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Sun, Oct 18, 2020

Raptor Aircraft Makes Successful First Flight... Barely

Much Hyped And Over-Promised Aircraft Appears To Have A Number of Problems

Several days ago, a fair part of the experimental aircraft world was agog at the first flight of an experimental aircraft ostensibly headed for the kit market... some day.

The Raptor Aircraft 'Raptor' made bold promises... "The Raptor is an extremely spacious 5 place, pressurized, composite aircraft with a 62" wide cabin with a possible top speed of 300 knots that can cruise at 230 knots true on 7 gph of Diesel or Jet-A. It will come equipped with an optional BRS airframe parachute, constant speed propeller and anti-lock brakes. It's a luxury SUV for the sky." The Raptor is powered by a Muller-designed Audi 3.0 TDI diesel automotive conversion. He is promoting kits that are expected to cost $130,000.

It's designer, Peter Muller, financed the program off what is reported to be over 1500 $2000 deposits -- held in escrow and augmented by occasional appeals for additional financial help.

The multi-year project has been widely criticized for making what many believe to be unrealistic claims... while a number of people once associated with the project have abandoned it, or Muller. It is known to use some questionable hardware and engineering, and is currently well over 800 pounds heavier than its design weight. However; Muller soldiers on... and keeps a fan base heavily invested in his progress via dozens of highly-detailed videos that have followed the development of the program with great transparency.

It finally started making some crow hoops in late July off a shorter runway at his former home base, but experienced test pilots brought into the program, advised moving the program to an airport with a much larger runway and better emergency landing areas, as well as leaving Muller with a list of improvements they felt needed to be addressed. Ultimately; there was a parting of the ways between Muller (pictured) and the flight-test team he had once hoped would get the program airborne.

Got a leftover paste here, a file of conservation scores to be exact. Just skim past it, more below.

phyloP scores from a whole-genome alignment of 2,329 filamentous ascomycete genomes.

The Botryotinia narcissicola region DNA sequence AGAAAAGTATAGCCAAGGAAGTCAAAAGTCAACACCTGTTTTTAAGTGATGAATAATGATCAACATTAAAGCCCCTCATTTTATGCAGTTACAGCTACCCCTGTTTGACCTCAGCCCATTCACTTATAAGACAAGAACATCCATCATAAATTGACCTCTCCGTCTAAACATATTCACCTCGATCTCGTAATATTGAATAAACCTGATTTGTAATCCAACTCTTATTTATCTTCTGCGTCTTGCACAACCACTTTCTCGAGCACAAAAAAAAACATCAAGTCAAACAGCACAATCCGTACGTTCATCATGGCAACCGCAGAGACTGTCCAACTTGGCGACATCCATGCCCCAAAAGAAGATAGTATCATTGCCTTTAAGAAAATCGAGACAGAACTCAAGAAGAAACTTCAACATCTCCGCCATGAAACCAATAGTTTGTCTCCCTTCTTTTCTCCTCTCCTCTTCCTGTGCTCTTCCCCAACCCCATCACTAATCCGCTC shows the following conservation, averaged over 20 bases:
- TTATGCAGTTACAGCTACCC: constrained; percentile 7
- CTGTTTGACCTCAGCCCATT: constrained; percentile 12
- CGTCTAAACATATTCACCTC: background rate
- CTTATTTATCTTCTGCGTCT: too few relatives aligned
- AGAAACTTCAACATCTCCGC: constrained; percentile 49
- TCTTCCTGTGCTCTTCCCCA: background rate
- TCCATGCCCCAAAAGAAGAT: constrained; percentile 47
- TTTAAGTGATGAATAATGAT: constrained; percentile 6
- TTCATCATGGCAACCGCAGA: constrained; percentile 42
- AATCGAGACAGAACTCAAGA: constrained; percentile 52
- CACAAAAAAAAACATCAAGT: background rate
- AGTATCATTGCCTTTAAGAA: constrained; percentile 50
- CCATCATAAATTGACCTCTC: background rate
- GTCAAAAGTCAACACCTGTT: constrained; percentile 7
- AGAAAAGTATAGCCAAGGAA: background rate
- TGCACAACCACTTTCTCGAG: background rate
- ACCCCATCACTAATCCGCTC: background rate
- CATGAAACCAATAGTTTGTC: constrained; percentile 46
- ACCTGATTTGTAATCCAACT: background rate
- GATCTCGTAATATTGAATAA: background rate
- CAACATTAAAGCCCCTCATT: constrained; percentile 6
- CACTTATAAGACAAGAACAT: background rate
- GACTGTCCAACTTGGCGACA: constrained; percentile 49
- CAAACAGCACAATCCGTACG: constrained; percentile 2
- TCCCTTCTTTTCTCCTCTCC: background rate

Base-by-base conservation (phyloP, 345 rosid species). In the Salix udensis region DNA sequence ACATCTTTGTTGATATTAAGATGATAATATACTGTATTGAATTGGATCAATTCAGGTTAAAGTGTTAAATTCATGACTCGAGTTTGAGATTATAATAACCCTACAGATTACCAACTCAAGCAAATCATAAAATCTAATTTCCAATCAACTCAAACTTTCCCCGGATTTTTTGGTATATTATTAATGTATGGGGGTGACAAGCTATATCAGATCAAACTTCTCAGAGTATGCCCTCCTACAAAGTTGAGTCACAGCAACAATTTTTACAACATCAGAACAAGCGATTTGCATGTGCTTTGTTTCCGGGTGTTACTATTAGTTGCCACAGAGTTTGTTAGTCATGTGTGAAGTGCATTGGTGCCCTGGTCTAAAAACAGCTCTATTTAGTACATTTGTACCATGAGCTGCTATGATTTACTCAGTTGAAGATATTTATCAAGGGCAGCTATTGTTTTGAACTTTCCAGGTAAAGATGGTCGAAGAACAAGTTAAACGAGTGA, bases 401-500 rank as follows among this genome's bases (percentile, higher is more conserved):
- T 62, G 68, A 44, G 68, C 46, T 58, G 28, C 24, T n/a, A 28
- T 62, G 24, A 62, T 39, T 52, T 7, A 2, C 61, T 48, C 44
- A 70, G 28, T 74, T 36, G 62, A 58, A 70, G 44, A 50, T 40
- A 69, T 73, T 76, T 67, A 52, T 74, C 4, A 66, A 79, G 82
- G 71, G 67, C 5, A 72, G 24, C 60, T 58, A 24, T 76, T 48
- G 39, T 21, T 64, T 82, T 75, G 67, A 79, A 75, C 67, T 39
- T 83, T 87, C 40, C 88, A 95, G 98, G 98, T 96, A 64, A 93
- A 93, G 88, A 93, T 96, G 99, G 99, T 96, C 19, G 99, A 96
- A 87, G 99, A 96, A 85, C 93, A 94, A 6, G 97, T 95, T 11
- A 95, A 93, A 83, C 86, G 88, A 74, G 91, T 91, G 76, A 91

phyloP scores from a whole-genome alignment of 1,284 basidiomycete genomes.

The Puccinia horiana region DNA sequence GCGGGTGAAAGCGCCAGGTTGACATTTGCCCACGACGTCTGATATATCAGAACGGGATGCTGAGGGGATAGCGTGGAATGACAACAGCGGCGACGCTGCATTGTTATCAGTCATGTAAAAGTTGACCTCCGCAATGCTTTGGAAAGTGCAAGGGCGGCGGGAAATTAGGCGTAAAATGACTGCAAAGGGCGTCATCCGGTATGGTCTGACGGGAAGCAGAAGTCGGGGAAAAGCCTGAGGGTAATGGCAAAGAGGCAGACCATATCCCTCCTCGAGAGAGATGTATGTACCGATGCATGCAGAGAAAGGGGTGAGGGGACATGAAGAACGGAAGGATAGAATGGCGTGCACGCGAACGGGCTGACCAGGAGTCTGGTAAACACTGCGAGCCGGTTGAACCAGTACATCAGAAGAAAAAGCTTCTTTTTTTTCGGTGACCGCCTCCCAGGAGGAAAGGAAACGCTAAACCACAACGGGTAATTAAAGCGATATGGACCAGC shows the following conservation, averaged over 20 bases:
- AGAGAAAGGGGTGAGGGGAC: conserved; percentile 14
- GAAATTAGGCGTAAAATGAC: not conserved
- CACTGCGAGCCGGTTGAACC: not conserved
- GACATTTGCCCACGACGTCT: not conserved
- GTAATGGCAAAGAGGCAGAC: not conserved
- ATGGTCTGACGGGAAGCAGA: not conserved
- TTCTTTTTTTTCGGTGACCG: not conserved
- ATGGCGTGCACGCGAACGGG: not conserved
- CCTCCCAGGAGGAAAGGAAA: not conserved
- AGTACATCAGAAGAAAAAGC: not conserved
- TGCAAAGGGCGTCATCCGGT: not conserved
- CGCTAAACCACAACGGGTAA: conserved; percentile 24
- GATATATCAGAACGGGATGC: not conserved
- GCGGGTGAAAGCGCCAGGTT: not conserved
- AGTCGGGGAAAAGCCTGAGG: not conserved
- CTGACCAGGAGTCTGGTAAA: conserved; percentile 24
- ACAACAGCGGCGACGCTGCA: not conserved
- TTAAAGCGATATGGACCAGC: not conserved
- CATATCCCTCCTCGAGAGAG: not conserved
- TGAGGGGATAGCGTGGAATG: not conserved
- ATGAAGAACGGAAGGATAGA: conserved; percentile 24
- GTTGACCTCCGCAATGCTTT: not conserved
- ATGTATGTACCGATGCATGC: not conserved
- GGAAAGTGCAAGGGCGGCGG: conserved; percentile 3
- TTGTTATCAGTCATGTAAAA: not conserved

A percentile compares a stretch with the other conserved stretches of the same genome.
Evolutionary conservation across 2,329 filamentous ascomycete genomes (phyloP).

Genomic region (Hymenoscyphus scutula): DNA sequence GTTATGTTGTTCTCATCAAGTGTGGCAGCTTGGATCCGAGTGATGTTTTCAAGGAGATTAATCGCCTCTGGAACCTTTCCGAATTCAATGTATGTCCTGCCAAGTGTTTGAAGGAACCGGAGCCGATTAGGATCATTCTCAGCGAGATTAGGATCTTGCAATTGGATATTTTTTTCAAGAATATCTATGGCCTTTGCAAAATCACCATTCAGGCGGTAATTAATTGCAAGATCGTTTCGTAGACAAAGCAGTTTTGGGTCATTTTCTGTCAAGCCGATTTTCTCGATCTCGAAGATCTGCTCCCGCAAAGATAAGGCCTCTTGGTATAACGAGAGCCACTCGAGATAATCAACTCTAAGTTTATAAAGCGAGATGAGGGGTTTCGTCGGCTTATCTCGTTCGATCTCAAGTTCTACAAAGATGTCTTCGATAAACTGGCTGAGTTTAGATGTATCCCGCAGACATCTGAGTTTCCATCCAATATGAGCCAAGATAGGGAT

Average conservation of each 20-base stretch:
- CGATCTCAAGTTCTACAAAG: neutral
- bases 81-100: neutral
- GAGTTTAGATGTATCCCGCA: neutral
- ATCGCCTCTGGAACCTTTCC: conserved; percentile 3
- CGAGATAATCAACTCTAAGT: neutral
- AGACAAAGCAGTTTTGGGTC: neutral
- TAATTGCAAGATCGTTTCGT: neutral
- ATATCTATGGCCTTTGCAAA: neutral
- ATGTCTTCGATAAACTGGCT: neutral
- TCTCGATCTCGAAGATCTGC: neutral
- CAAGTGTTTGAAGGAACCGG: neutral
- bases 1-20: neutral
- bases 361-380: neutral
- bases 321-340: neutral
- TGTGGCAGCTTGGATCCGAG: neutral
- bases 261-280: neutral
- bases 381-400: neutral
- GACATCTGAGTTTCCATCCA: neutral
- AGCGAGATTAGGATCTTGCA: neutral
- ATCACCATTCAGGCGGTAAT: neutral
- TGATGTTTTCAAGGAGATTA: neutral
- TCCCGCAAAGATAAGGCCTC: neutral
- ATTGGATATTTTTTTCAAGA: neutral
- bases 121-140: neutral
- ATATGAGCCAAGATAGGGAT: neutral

Last week, Muller grabbed a helmet, mounted up and attempted to fly the aircraft out of Valdosta Regional Airport, which has one runway measuring some 8000 feet -- and he needed a lot of it. Muller posted video of the short test flight... demonstrating that the aircraft had an abnormally long take-off roll, some visible issues with the landing gear, a very poor climb rate, serious and observable control issues in pitch as well as some lateral issues, and a powerplant system that was about to overtemp -- all this in a flight that barely lasted 3 minutes from start to finish.

To be honest, the flight was a bit terrifying to watch. Muller is not a test pilot, but managed to get the aircraft back on the ground by aborting the full pattern flight and back to a nearby opposing runway. The pitch oscillations were particularly notable (both in frequency and amplitude) and signaled that there were serious problems to be dealt with before eveni thinking of attempting another flight.

Muller has set about trying to correct issues, though observers with significant aviation credentials, are not sure that Muller is properly identifying the problems and the solutions he's intent on deploying. ANN agrees.

The project will require serious effort to complete, and we're hoping that Muller reconsiders the abandonment of the test flight team and seeks to employ a properly experienced pilot as well as getting aerodynamic and engineering advice before attempting further flight... but even with all that, and providing that the known issues can be fixed and other unknown issues do not prove to be too ponderous, we have grave doubts as to whether this project can meet its performance goals and whether the aircraft can be produced for the SportPlane kit market at the cost he promised. We applaud his transparency, and his perseverance... but this is a program that appears to need some serious outside evaluation by expert personnel.

ANN has reached out to Raptor... and received no reply. 

We'll keep you apprised.

FMI: www.raptor-aircraft.com 


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